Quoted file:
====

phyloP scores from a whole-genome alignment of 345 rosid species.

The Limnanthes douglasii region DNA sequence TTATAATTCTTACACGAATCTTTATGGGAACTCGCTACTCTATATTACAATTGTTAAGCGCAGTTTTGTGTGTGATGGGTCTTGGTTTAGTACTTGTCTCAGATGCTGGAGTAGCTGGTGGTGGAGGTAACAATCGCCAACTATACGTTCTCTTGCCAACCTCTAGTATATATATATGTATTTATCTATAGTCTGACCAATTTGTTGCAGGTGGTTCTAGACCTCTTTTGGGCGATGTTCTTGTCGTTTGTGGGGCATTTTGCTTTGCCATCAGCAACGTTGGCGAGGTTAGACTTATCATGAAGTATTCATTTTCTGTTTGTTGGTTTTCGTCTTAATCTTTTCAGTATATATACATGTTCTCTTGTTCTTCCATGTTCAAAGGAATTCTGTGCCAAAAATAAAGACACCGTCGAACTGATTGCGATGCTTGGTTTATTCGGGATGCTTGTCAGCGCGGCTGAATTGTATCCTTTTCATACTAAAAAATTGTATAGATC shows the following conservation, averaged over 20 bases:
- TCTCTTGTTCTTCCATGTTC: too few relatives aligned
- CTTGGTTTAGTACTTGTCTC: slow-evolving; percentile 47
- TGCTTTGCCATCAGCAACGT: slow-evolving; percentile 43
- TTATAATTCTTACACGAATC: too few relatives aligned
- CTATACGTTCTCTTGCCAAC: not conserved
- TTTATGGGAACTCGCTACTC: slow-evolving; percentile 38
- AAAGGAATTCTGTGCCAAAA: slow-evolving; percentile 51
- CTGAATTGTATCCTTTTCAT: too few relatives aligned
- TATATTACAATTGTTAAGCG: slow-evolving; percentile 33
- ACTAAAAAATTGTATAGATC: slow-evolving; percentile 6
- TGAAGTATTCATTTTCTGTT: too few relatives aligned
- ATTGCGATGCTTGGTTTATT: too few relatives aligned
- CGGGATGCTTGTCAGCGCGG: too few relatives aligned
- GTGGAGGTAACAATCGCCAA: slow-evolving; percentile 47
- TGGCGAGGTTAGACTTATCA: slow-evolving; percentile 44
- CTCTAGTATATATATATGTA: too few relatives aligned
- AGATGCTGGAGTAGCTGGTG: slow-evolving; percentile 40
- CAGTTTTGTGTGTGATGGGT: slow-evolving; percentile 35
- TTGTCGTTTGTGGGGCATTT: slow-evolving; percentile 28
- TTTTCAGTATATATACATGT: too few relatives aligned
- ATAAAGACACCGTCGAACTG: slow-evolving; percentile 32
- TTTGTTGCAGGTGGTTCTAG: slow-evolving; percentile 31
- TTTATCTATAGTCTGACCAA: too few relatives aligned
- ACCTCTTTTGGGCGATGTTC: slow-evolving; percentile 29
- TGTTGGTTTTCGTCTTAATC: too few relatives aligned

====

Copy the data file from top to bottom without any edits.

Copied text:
phyloP scores from a whole-genome alignment of 345 rosid species.

The Limnanthes douglasii region DNA sequence TTATAATTCTTACACGAATCTTTATGGGAACTCGCTACTCTATATTACAATTGTTAAGCGCAGTTTTGTGTGTGATGGGTCTTGGTTTAGTACTTGTCTCAGATGCTGGAGTAGCTGGTGGTGGAGGTAACAATCGCCAACTATACGTTCTCTTGCCAACCTCTAGTATATATATATGTATTTATCTATAGTCTGACCAATTTGTTGCAGGTGGTTCTAGACCTCTTTTGGGCGATGTTCTTGTCGTTTGTGGGGCATTTTGCTTTGCCATCAGCAACGTTGGCGAGGTTAGACTTATCATGAAGTATTCATTTTCTGTTTGTTGGTTTTCGTCTTAATCTTTTCAGTATATATACATGTTCTCTTGTTCTTCCATGTTCAAAGGAATTCTGTGCCAAAAATAAAGACACCGTCGAACTGATTGCGATGCTTGGTTTATTCGGGATGCTTGTCAGCGCGGCTGAATTGTATCCTTTTCATACTAAAAAATTGTATAGATC shows the following conservation, averaged over 20 bases:
- TCTCTTGTTCTTCCATGTTC: too few relatives aligned
- CTTGGTTTAGTACTTGTCTC: slow-evolving; percentile 47
- TGCTTTGCCATCAGCAACGT: slow-evolving; percentile 43
- TTATAATTCTTACACGAATC: too few relatives aligned
- CTATACGTTCTCTTGCCAAC: not conserved
- TTTATGGGAACTCGCTACTC: slow-evolving; percentile 38
- AAAGGAATTCTGTGCCAAAA: slow-evolving; percentile 51
- CTGAATTGTATCCTTTTCAT: too few relatives aligned
- TATATTACAATTGTTAAGCG: slow-evolving; percentile 33
- ACTAAAAAATTGTATAGATC: slow-evolving; percentile 6
- TGAAGTATTCATTTTCTGTT: too few relatives aligned
- ATTGCGATGCTTGGTTTATT: too few relatives aligned
- CGGGATGCTTGTCAGCGCGG: too few relatives aligned
- GTGGAGGTAACAATCGCCAA: slow-evolving; percentile 47
- TGGCGAGGTTAGACTTATCA: slow-evolving; percentile 44
- CTCTAGTATATATATATGTA: too few relatives aligned
- AGATGCTGGAGTAGCTGGTG: slow-evolving; percentile 40
- CAGTTTTGTGTGTGATGGGT: slow-evolving; percentile 35
- TTGTCGTTTGTGGGGCATTT: slow-evolving; percentile 28
- TTTTCAGTATATATACATGT: too few relatives aligned
- ATAAAGACACCGTCGAACTG: slow-evolving; percentile 32
- TTTGTTGCAGGTGGTTCTAG: slow-evolving; percentile 31
- TTTATCTATAGTCTGACCAA: too few relatives aligned
- ACCTCTTTTGGGCGATGTTC: slow-evolving; percentile 29
- TGTTGGTTTTCGTCTTAATC: too few relatives aligned